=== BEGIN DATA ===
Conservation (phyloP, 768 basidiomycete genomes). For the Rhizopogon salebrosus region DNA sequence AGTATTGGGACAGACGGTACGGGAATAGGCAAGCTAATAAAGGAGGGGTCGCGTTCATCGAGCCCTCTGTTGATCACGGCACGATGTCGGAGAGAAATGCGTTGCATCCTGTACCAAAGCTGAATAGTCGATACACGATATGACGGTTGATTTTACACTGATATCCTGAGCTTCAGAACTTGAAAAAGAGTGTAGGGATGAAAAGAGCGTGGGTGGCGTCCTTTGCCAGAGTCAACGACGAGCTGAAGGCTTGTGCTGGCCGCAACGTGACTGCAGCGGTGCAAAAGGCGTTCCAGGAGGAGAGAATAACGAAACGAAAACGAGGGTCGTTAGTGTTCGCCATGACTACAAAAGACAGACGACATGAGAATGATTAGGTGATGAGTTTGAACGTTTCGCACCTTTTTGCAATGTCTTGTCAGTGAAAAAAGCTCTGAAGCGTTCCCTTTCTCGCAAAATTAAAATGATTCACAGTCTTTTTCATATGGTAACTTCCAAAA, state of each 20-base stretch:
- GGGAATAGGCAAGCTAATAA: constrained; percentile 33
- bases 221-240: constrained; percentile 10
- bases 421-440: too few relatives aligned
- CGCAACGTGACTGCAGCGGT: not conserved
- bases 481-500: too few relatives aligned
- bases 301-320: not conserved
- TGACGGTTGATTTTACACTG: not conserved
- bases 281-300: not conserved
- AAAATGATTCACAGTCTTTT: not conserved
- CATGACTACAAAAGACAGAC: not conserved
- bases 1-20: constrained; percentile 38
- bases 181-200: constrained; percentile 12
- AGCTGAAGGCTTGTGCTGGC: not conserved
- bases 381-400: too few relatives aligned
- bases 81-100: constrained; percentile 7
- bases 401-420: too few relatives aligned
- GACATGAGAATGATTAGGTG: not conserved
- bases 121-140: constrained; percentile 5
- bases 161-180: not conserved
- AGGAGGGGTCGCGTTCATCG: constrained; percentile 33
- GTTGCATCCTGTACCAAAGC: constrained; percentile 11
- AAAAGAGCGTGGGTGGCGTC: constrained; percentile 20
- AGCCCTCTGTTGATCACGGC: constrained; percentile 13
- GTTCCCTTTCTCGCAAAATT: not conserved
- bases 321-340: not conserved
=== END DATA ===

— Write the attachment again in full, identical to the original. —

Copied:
Conservation (phyloP, 768 basidiomycete genomes). For the Rhizopogon salebrosus region DNA sequence AGTATTGGGACAGACGGTACGGGAATAGGCAAGCTAATAAAGGAGGGGTCGCGTTCATCGAGCCCTCTGTTGATCACGGCACGATGTCGGAGAGAAATGCGTTGCATCCTGTACCAAAGCTGAATAGTCGATACACGATATGACGGTTGATTTTACACTGATATCCTGAGCTTCAGAACTTGAAAAAGAGTGTAGGGATGAAAAGAGCGTGGGTGGCGTCCTTTGCCAGAGTCAACGACGAGCTGAAGGCTTGTGCTGGCCGCAACGTGACTGCAGCGGTGCAAAAGGCGTTCCAGGAGGAGAGAATAACGAAACGAAAACGAGGGTCGTTAGTGTTCGCCATGACTACAAAAGACAGACGACATGAGAATGATTAGGTGATGAGTTTGAACGTTTCGCACCTTTTTGCAATGTCTTGTCAGTGAAAAAAGCTCTGAAGCGTTCCCTTTCTCGCAAAATTAAAATGATTCACAGTCTTTTTCATATGGTAACTTCCAAAA, state of each 20-base stretch:
- GGGAATAGGCAAGCTAATAA: constrained; percentile 33
- bases 221-240: constrained; percentile 10
- bases 421-440: too few relatives aligned
- CGCAACGTGACTGCAGCGGT: not conserved
- bases 481-500: too few relatives aligned
- bases 301-320: not conserved
- TGACGGTTGATTTTACACTG: not conserved
- bases 281-300: not conserved
- AAAATGATTCACAGTCTTTT: not conserved
- CATGACTACAAAAGACAGAC: not conserved
- bases 1-20: constrained; percentile 38
- bases 181-200: constrained; percentile 12
- AGCTGAAGGCTTGTGCTGGC: not conserved
- bases 381-400: too few relatives aligned
- bases 81-100: constrained; percentile 7
- bases 401-420: too few relatives aligned
- GACATGAGAATGATTAGGTG: not conserved
- bases 121-140: constrained; percentile 5
- bases 161-180: not conserved
- AGGAGGGGTCGCGTTCATCG: constrained; percentile 33
- GTTGCATCCTGTACCAAAGC: constrained; percentile 11
- AAAAGAGCGTGGGTGGCGTC: constrained; percentile 20
- AGCCCTCTGTTGATCACGGC: constrained; percentile 13
- GTTCCCTTTCTCGCAAAATT: not conserved
- bases 321-340: not conserved